Parasitic and symbiotic relationships abound in life, as well as in nature. Lichen is a symbiotic relationship consisting of a combination of two living organisms: green algae and fungus.
The lichen absorbs its nutrients from the air and from the sun, as it does not have roots. The algal partner absorbs sunlight, using the energy harvested to make food from water and carbon dioxide, and by absorbing minerals from the environment.
The fungal partner provides the structure that protects the algae. This partnership can be described as a small ecosystem.
Lichens can live in extreme environmental conditions, from the arctic to the desert. They are among the first living things to appear on fresh rock exposed after a disaster, such as an earthquake, landslide or flood.
Lichen may appear to be parasitic on a tree but rather, the tree bark simply provides a surface on which to grow. Find lichen growing on surfaces such as tree bark, rocks, on the soil, even within the rock amongst the grains.
A growth that’s easy to spot is the wolf lichen, a full and highly branched, bright yellow-green lichen that grows on conifers including Douglas fir, ponderosa and lodgepole pines at high elevations.
It’s toxic to animals and has been used to make a fox and wolf poison. Plateau Indian tribes used it as a poultice for inflammation, sores and bruises and its bright color is conducive to making dyes.
Next time when hiking, consider bringing along a magnifying class to better examine the lichen growths on rocks. You should be able to find some elegant sunburst lichen, also green rock posy and map lichen. Lichens are quite beautiful, especially when magnified.
Many lichens are bright green to olive-gray when wet, fading to duller green or brown when conditions are drier. Some lichens possess special pigments, such as yellow usnic acid (pronounced “uhs-nik”), and display a variety of vibrant colors, including yellows, reds, oranges and browns.
Usnic acid is a bitter yellow substance and is found almost exclusively in lichens. Usnic acid has biological properties including antibiotic, antiviral, anti-inflammatory and anti-insect.
Lichen is sometimes confused with moss. Mosses are small, flowerless non-vascular plants that grow in damp and shady areas. A vascular system consists of the vessels and tissue that carry or circulate fluids in more complex plants. Mosses and algae possess simple tissues specialized for the internal transport of water.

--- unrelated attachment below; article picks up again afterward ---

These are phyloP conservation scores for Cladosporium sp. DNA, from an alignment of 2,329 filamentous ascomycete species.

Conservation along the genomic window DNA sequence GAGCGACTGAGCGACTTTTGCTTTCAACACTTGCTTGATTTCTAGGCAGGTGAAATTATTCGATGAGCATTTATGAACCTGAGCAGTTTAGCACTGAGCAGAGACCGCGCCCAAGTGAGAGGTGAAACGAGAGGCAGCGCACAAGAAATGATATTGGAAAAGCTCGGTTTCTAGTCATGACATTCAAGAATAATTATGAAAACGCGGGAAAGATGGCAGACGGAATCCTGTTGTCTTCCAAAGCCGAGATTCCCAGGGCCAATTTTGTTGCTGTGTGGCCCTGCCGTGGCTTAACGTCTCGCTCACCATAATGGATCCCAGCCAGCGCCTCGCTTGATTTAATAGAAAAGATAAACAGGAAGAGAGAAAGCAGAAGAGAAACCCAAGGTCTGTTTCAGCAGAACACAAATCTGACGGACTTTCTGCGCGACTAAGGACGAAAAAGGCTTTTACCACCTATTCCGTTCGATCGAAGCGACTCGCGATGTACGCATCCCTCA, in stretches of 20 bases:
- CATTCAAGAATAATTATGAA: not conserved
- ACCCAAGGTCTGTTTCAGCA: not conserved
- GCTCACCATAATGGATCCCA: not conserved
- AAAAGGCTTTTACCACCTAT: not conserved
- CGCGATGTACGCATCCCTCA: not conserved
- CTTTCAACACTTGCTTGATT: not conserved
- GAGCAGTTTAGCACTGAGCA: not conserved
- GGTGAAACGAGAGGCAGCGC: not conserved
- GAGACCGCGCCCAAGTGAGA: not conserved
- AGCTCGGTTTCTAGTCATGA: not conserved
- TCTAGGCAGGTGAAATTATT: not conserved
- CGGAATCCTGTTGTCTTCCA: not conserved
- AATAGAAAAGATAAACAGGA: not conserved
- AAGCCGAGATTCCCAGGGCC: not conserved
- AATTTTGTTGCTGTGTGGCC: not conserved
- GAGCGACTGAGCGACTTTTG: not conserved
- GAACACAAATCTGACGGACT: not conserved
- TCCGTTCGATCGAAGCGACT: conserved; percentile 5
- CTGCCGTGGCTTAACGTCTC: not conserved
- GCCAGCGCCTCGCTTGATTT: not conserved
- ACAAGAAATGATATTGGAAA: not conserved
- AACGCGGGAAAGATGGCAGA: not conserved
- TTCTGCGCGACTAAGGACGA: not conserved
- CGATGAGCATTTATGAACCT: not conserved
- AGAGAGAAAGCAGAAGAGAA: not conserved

There are over 12,000 species of mosses, small spore-bearing land plants growing throughout the world except in salt water. Identifying mosses properly requires a microscope but they are easily distinguished from lichen. Mosses have tiny individual leaves and stems, appearing plant-like, whereas lichen looks like a fungus.
While lichen is an attractive and benign growth on conifers in the area, dwarf mistletoe is a parasitic plant that can damage its host.
The bulk of this plant lives beneath the bark of the tree and derives its water and nutrients directly from the host’s vascular tissues. There is typically swelling of the branch at the infection point, with scaly shoots emerging 3-5 years after implantation.
Dwarf mistletoe has separate male and female plants, the females producing seed every year. The seeds are sticky, building up internal pressure until they explode, spewing up to 100 feet. The seeds which land on a proper host will sprout in the spring, creating a new infestation.
Parasites cannot survive if they kill their host so dwarf mistletoe tends to co-exist with its host tree. However, the infestation can weaken the tree, slowing its growth rate, reducing cone and seed production, increasing its susceptibility to bark beetles or wood rot.
In response to branch infestations, trees can produce what’s known as witch’s brooms – a dense proliferation of twigs and foliage, which, on the plus side, can serve as prime nesting locations for birds.
To fully absorb the amazing things that nature has on display, carry binoculars and a magnifying glass, and perhaps some knee pads. To aid in identifying the different species that you find, I can highly recommend the book, “The Laws Field Guide to the Sierra Nevada”. This comprehensive book includes information on area insects and birds, snakes and spiders, bats and rodents, trees and shrubs, wildflowers and even lichen. Find the link for purchase on the website saveourplanetearth.com.